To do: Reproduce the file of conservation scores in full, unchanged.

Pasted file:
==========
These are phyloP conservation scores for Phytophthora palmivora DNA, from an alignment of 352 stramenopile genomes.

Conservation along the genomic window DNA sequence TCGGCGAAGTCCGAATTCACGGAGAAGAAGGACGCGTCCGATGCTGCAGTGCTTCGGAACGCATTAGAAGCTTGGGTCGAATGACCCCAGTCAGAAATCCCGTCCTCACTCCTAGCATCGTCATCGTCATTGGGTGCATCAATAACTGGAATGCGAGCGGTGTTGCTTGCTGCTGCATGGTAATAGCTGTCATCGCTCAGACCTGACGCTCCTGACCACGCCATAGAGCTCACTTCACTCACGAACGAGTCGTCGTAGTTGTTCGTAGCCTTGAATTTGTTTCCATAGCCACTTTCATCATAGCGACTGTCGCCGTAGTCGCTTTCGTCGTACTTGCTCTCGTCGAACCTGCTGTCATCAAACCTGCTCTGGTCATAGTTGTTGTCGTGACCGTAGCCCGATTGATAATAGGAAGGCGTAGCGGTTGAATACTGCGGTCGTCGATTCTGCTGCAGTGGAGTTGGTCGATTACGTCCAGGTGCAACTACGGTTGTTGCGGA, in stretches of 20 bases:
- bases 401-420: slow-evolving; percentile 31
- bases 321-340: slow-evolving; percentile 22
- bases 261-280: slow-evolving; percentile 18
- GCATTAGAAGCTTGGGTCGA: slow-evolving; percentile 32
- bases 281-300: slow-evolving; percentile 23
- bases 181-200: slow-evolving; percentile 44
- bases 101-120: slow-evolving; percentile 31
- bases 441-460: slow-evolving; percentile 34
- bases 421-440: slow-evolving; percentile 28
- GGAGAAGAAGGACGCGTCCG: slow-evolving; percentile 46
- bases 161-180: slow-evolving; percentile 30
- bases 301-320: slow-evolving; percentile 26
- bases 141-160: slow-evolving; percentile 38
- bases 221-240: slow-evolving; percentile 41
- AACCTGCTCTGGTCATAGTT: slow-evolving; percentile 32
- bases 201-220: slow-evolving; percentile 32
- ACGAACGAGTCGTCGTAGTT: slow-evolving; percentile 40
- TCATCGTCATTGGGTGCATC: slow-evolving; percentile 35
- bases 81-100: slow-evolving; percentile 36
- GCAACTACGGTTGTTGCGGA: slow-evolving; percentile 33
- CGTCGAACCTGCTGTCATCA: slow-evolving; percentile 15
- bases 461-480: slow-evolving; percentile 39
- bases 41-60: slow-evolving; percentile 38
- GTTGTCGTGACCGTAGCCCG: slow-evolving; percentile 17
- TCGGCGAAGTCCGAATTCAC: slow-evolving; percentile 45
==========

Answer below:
These are phyloP conservation scores for Phytophthora palmivora DNA, from an alignment of 352 stramenopile genomes.

Conservation along the genomic window DNA sequence TCGGCGAAGTCCGAATTCACGGAGAAGAAGGACGCGTCCGATGCTGCAGTGCTTCGGAACGCATTAGAAGCTTGGGTCGAATGACCCCAGTCAGAAATCCCGTCCTCACTCCTAGCATCGTCATCGTCATTGGGTGCATCAATAACTGGAATGCGAGCGGTGTTGCTTGCTGCTGCATGGTAATAGCTGTCATCGCTCAGACCTGACGCTCCTGACCACGCCATAGAGCTCACTTCACTCACGAACGAGTCGTCGTAGTTGTTCGTAGCCTTGAATTTGTTTCCATAGCCACTTTCATCATAGCGACTGTCGCCGTAGTCGCTTTCGTCGTACTTGCTCTCGTCGAACCTGCTGTCATCAAACCTGCTCTGGTCATAGTTGTTGTCGTGACCGTAGCCCGATTGATAATAGGAAGGCGTAGCGGTTGAATACTGCGGTCGTCGATTCTGCTGCAGTGGAGTTGGTCGATTACGTCCAGGTGCAACTACGGTTGTTGCGGA, in stretches of 20 bases:
- bases 401-420: slow-evolving; percentile 31
- bases 321-340: slow-evolving; percentile 22
- bases 261-280: slow-evolving; percentile 18
- GCATTAGAAGCTTGGGTCGA: slow-evolving; percentile 32
- bases 281-300: slow-evolving; percentile 23
- bases 181-200: slow-evolving; percentile 44
- bases 101-120: slow-evolving; percentile 31
- bases 441-460: slow-evolving; percentile 34
- bases 421-440: slow-evolving; percentile 28
- GGAGAAGAAGGACGCGTCCG: slow-evolving; percentile 46
- bases 161-180: slow-evolving; percentile 30
- bases 301-320: slow-evolving; percentile 26
- bases 141-160: slow-evolving; percentile 38
- bases 221-240: slow-evolving; percentile 41
- AACCTGCTCTGGTCATAGTT: slow-evolving; percentile 32
- bases 201-220: slow-evolving; percentile 32
- ACGAACGAGTCGTCGTAGTT: slow-evolving; percentile 40
- TCATCGTCATTGGGTGCATC: slow-evolving; percentile 35
- bases 81-100: slow-evolving; percentile 36
- GCAACTACGGTTGTTGCGGA: slow-evolving; percentile 33
- CGTCGAACCTGCTGTCATCA: slow-evolving; percentile 15
- bases 461-480: slow-evolving; percentile 39
- bases 41-60: slow-evolving; percentile 38
- GTTGTCGTGACCGTAGCCCG: slow-evolving; percentile 17
- TCGGCGAAGTCCGAATTCAC: slow-evolving; percentile 45